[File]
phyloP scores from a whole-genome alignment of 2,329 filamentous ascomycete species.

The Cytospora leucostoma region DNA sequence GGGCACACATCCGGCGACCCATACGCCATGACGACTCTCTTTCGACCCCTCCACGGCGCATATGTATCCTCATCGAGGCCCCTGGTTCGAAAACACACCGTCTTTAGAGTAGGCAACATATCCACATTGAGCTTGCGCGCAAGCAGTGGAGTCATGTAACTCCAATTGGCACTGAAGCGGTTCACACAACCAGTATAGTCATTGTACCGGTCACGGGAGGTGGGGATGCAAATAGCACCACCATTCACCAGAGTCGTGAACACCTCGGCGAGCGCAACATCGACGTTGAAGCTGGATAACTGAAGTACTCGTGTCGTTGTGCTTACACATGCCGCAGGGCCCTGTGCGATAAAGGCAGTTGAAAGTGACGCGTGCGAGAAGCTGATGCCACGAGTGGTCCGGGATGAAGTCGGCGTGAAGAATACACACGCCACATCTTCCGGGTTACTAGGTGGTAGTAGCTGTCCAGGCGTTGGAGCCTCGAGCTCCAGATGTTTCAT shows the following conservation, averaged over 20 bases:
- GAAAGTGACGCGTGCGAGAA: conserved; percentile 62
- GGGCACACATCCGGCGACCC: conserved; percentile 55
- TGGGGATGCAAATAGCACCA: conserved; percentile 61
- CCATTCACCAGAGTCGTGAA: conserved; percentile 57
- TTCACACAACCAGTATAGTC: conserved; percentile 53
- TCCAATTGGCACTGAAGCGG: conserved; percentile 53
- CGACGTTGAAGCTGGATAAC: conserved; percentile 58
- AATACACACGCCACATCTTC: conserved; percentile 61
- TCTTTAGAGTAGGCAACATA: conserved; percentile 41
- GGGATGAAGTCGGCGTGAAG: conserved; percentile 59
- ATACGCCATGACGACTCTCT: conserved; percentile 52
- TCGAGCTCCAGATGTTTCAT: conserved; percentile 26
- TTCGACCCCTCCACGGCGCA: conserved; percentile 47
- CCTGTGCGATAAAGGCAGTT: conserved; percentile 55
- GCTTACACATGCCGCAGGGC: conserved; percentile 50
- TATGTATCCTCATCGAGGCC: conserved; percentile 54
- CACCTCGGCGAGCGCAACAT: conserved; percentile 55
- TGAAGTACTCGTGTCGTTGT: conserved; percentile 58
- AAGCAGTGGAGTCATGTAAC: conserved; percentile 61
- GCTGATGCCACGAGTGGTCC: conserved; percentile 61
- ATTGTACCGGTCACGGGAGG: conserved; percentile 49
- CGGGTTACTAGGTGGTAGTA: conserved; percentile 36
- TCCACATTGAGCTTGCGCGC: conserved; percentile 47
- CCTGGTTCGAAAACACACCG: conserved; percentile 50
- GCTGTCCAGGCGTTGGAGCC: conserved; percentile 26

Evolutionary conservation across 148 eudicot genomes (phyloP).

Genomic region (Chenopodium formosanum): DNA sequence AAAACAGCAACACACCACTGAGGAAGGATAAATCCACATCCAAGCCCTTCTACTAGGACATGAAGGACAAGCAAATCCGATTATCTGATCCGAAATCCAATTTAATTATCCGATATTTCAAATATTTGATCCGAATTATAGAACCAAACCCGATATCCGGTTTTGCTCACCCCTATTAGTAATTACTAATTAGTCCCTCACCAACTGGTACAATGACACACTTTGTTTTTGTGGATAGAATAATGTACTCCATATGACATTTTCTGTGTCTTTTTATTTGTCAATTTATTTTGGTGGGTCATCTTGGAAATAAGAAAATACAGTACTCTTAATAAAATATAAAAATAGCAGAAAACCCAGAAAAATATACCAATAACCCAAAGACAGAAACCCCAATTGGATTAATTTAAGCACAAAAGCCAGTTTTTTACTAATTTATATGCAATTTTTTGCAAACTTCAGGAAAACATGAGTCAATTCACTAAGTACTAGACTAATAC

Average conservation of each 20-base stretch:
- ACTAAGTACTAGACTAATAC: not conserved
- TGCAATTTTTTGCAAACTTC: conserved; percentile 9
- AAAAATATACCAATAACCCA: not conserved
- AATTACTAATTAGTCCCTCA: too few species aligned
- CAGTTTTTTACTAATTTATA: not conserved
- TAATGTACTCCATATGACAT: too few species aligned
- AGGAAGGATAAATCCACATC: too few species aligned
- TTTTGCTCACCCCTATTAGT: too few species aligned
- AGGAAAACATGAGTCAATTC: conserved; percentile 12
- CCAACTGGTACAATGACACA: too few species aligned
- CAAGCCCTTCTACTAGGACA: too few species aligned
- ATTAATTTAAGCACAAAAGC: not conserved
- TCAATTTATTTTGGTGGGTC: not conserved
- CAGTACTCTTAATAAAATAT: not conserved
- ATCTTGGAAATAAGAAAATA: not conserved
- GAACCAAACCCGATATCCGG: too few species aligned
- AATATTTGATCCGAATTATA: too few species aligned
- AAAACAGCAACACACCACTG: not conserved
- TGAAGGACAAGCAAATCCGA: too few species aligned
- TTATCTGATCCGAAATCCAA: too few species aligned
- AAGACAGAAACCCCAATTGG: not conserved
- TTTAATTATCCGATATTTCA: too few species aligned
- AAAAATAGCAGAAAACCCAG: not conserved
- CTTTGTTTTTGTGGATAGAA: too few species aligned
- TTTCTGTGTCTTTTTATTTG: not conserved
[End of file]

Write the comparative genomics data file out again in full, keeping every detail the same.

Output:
phyloP scores from a whole-genome alignment of 2,329 filamentous ascomycete species.

The Cytospora leucostoma region DNA sequence GGGCACACATCCGGCGACCCATACGCCATGACGACTCTCTTTCGACCCCTCCACGGCGCATATGTATCCTCATCGAGGCCCCTGGTTCGAAAACACACCGTCTTTAGAGTAGGCAACATATCCACATTGAGCTTGCGCGCAAGCAGTGGAGTCATGTAACTCCAATTGGCACTGAAGCGGTTCACACAACCAGTATAGTCATTGTACCGGTCACGGGAGGTGGGGATGCAAATAGCACCACCATTCACCAGAGTCGTGAACACCTCGGCGAGCGCAACATCGACGTTGAAGCTGGATAACTGAAGTACTCGTGTCGTTGTGCTTACACATGCCGCAGGGCCCTGTGCGATAAAGGCAGTTGAAAGTGACGCGTGCGAGAAGCTGATGCCACGAGTGGTCCGGGATGAAGTCGGCGTGAAGAATACACACGCCACATCTTCCGGGTTACTAGGTGGTAGTAGCTGTCCAGGCGTTGGAGCCTCGAGCTCCAGATGTTTCAT shows the following conservation, averaged over 20 bases:
- GAAAGTGACGCGTGCGAGAA: conserved; percentile 62
- GGGCACACATCCGGCGACCC: conserved; percentile 55
- TGGGGATGCAAATAGCACCA: conserved; percentile 61
- CCATTCACCAGAGTCGTGAA: conserved; percentile 57
- TTCACACAACCAGTATAGTC: conserved; percentile 53
- TCCAATTGGCACTGAAGCGG: conserved; percentile 53
- CGACGTTGAAGCTGGATAAC: conserved; percentile 58
- AATACACACGCCACATCTTC: conserved; percentile 61
- TCTTTAGAGTAGGCAACATA: conserved; percentile 41
- GGGATGAAGTCGGCGTGAAG: conserved; percentile 59
- ATACGCCATGACGACTCTCT: conserved; percentile 52
- TCGAGCTCCAGATGTTTCAT: conserved; percentile 26
- TTCGACCCCTCCACGGCGCA: conserved; percentile 47
- CCTGTGCGATAAAGGCAGTT: conserved; percentile 55
- GCTTACACATGCCGCAGGGC: conserved; percentile 50
- TATGTATCCTCATCGAGGCC: conserved; percentile 54
- CACCTCGGCGAGCGCAACAT: conserved; percentile 55
- TGAAGTACTCGTGTCGTTGT: conserved; percentile 58
- AAGCAGTGGAGTCATGTAAC: conserved; percentile 61
- GCTGATGCCACGAGTGGTCC: conserved; percentile 61
- ATTGTACCGGTCACGGGAGG: conserved; percentile 49
- CGGGTTACTAGGTGGTAGTA: conserved; percentile 36
- TCCACATTGAGCTTGCGCGC: conserved; percentile 47
- CCTGGTTCGAAAACACACCG: conserved; percentile 50
- GCTGTCCAGGCGTTGGAGCC: conserved; percentile 26

Evolutionary conservation across 148 eudicot genomes (phyloP).

Genomic region (Chenopodium formosanum): DNA sequence AAAACAGCAACACACCACTGAGGAAGGATAAATCCACATCCAAGCCCTTCTACTAGGACATGAAGGACAAGCAAATCCGATTATCTGATCCGAAATCCAATTTAATTATCCGATATTTCAAATATTTGATCCGAATTATAGAACCAAACCCGATATCCGGTTTTGCTCACCCCTATTAGTAATTACTAATTAGTCCCTCACCAACTGGTACAATGACACACTTTGTTTTTGTGGATAGAATAATGTACTCCATATGACATTTTCTGTGTCTTTTTATTTGTCAATTTATTTTGGTGGGTCATCTTGGAAATAAGAAAATACAGTACTCTTAATAAAATATAAAAATAGCAGAAAACCCAGAAAAATATACCAATAACCCAAAGACAGAAACCCCAATTGGATTAATTTAAGCACAAAAGCCAGTTTTTTACTAATTTATATGCAATTTTTTGCAAACTTCAGGAAAACATGAGTCAATTCACTAAGTACTAGACTAATAC

Average conservation of each 20-base stretch:
- ACTAAGTACTAGACTAATAC: not conserved
- TGCAATTTTTTGCAAACTTC: conserved; percentile 9
- AAAAATATACCAATAACCCA: not conserved
- AATTACTAATTAGTCCCTCA: too few species aligned
- CAGTTTTTTACTAATTTATA: not conserved
- TAATGTACTCCATATGACAT: too few species aligned
- AGGAAGGATAAATCCACATC: too few species aligned
- TTTTGCTCACCCCTATTAGT: too few species aligned
- AGGAAAACATGAGTCAATTC: conserved; percentile 12
- CCAACTGGTACAATGACACA: too few species aligned
- CAAGCCCTTCTACTAGGACA: too few species aligned
- ATTAATTTAAGCACAAAAGC: not conserved
- TCAATTTATTTTGGTGGGTC: not conserved
- CAGTACTCTTAATAAAATAT: not conserved
- ATCTTGGAAATAAGAAAATA: not conserved
- GAACCAAACCCGATATCCGG: too few species aligned
- AATATTTGATCCGAATTATA: too few species aligned
- AAAACAGCAACACACCACTG: not conserved
- TGAAGGACAAGCAAATCCGA: too few species aligned
- TTATCTGATCCGAAATCCAA: too few species aligned
- AAGACAGAAACCCCAATTGG: not conserved
- TTTAATTATCCGATATTTCA: too few species aligned
- AAAAATAGCAGAAAACCCAG: not conserved
- CTTTGTTTTTGTGGATAGAA: too few species aligned
- TTTCTGTGTCTTTTTATTTG: not conserved